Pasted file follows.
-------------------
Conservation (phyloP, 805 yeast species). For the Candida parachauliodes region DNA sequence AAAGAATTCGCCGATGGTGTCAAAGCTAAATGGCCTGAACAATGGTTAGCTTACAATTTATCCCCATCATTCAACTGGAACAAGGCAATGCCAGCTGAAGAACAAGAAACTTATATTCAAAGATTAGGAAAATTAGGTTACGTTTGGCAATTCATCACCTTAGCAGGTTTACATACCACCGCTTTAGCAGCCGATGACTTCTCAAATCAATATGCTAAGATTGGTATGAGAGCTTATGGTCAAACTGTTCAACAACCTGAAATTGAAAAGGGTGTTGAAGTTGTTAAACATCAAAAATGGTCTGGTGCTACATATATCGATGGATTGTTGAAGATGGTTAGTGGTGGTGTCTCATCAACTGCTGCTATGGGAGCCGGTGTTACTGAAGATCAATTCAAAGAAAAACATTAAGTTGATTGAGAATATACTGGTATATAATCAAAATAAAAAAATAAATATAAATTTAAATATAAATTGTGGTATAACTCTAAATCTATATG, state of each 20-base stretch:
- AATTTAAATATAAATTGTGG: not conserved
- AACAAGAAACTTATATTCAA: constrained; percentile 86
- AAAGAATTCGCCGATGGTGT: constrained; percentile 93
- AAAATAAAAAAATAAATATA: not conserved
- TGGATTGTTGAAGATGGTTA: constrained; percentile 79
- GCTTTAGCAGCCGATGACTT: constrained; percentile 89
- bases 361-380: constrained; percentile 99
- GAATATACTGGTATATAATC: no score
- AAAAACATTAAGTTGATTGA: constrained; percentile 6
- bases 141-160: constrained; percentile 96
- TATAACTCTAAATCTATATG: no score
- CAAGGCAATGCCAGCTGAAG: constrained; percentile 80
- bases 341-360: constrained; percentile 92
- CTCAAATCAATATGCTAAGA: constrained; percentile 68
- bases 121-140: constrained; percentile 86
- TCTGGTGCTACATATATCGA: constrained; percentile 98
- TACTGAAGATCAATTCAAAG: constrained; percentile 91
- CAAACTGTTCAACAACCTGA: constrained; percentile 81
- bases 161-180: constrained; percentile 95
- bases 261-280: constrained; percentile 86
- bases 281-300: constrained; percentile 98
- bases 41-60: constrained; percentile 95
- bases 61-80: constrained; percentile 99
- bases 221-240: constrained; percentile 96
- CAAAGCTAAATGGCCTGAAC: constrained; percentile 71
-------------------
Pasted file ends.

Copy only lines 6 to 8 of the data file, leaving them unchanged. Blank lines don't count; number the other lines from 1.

- TGGATTGTTGAAGATGGTTA: constrained; percentile 79
- GCTTTAGCAGCCGATGACTT: constrained; percentile 89
- bases 361-380: constrained; percentile 99